Eliza Askarova was working on her serve and backhand recently at the Northeast Racquet Club with three other players, all boys. At one point, Askarova got flustered as one of her shots landed out of bounds. So the instructor checked her form, and she resumed. On her next serve, the George Washington senior hit the ball so hard that her opponent just laughed. He knew he couldn't get to it.

Overcoming obstacles and getting back on track are nothing new for Askarova. A native of Kyrgyzstan, a nation in central Asia that borders the western edge of China, Askarova didn't expect to be a high school tennis star. She didn't even know that Washington had a tennis team when she enrolled in the school four years ago.

Askarova reached the PIAA Class 3A state semifinals for the third time this month, when she was eliminated by North Penn's Neha Velaga, 6-2, 3-6, 6-3. She had been in the state finals the previous two years, falling to Norwin's Maria Santilli in 2016 and to North Allegheny's Ashley Huang in 2017.

Askarova is ranked No. 1 in Pennsylvania, 18th in the Middle Atlantic region and 68th in the country by a tennis recruiting website.
STEVEN M. FALK / Staff Photographer
Askarova is ranked No. 1 in Pennsylvania, 18th in the Middle Atlantic region and 68th in the country by a tennis recruiting website.

This year, Askarova won her third straight Public League and District 12 championships, and she has committed to continue her career at the University of Delaware.

"The strongest part of her game is her serve because it puts her opponents on defense right away," said Washington coach Ann Tunney. "She's very unassuming, which also catches people off guard."

The transition to life in the United States and Philadelphia was not always as smooth for Askarova as her serve has become.

"It was a culture shock," she said. "Different place. Different people. Different cultures. … My first year I wanted to go back home all the time. Now … I love it. My mom will ask me when I want to go back, and I always want to stay here and be with my friends."

Tennis has long been a part of Askarova's life, but it was never as intense as it is now. Her parents got her into U.S. Tennis Association youth tournaments to keep her involved when they first arrived in Philadelphia. She said she had no idea that U.S. high schools and colleges also had tennis programs.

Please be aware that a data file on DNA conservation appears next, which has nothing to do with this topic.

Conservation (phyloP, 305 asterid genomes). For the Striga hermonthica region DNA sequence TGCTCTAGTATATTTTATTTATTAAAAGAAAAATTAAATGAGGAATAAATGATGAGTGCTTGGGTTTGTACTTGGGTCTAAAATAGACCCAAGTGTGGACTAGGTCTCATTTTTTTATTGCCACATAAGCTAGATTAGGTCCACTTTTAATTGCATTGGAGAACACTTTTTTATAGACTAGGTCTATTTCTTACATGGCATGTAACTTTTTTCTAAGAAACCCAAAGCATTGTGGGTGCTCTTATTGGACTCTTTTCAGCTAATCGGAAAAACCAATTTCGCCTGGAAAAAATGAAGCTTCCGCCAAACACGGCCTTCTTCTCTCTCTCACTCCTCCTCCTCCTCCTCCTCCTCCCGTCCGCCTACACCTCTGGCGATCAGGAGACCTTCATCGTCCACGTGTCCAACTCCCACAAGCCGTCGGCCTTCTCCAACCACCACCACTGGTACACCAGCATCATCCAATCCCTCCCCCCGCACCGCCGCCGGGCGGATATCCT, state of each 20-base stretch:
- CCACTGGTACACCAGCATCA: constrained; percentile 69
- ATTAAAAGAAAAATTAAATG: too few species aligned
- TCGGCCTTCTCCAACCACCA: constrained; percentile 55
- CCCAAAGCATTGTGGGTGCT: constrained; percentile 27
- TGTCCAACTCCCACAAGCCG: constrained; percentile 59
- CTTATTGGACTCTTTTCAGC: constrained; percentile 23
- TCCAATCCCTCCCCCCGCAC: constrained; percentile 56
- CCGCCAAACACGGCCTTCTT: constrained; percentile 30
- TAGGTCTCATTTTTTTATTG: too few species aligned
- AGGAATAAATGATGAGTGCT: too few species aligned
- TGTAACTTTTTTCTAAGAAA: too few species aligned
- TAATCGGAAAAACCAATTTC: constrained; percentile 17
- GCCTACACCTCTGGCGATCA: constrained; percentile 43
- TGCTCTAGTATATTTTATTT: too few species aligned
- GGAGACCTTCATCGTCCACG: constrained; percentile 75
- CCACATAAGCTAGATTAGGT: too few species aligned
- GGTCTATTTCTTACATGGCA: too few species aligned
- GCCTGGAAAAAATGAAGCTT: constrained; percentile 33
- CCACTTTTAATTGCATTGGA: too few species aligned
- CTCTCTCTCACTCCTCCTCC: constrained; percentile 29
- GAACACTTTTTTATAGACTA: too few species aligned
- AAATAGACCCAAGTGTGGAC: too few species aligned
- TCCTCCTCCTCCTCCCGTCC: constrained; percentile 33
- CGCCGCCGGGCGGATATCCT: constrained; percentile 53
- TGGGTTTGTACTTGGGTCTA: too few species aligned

"It's not like that in my country," she said. "My parents felt like there were better opportunities here. I went to a tennis school over there. We would play tennis and have regular classes in between."

After she enrolled at Washington, Askarova was discovered by Tunney and welcomed onto the school's team.

"She was in my geometry class her ninth-grade year," Tunney said. "I didn't know she played tennis until one of her friends came up to me and told me after the season."

Ranked No. 1 in Pennsylvania, 18th in the Middle Atlantic region and 68th in the country by Tennis Recruiting Network, Askarova, a right-handed hitter, said she doesn't watch much tennis when she isn't playing. "I don't know why," she said. "I can watch some important matches. But I'd rather watch movies and TV shows."

Askarova’s coach calls her “determined and competitive.”
STEVEN M. FALK / Staff Photographer
Askarova’s coach calls her “determined and competitive.”

After last year's state final, Huang called Askarova "a very tough opponent. She is a very good player with a good serve and a solid baseline."

Although she did not win a state championship, Askarova leaves Washington with an impressive legacy. Tunney said she was most impressed by the increased variety of Askarova's game.

For this season, Tunney said, "She has lost weight and gotten into the best shape since being here while showing a drop shot and an improved slice shot on the baseline."

Still, Askarova said she is nervous about moving on to the college game.

"I wonder if I'll be able to keep up sometimes," she said.

Tunney has no doubts about that, calling Askarova "determined and competitive. Sometimes I think it's hard for girls to be that way … because we were all not raised that way, like most boys. So I admire that."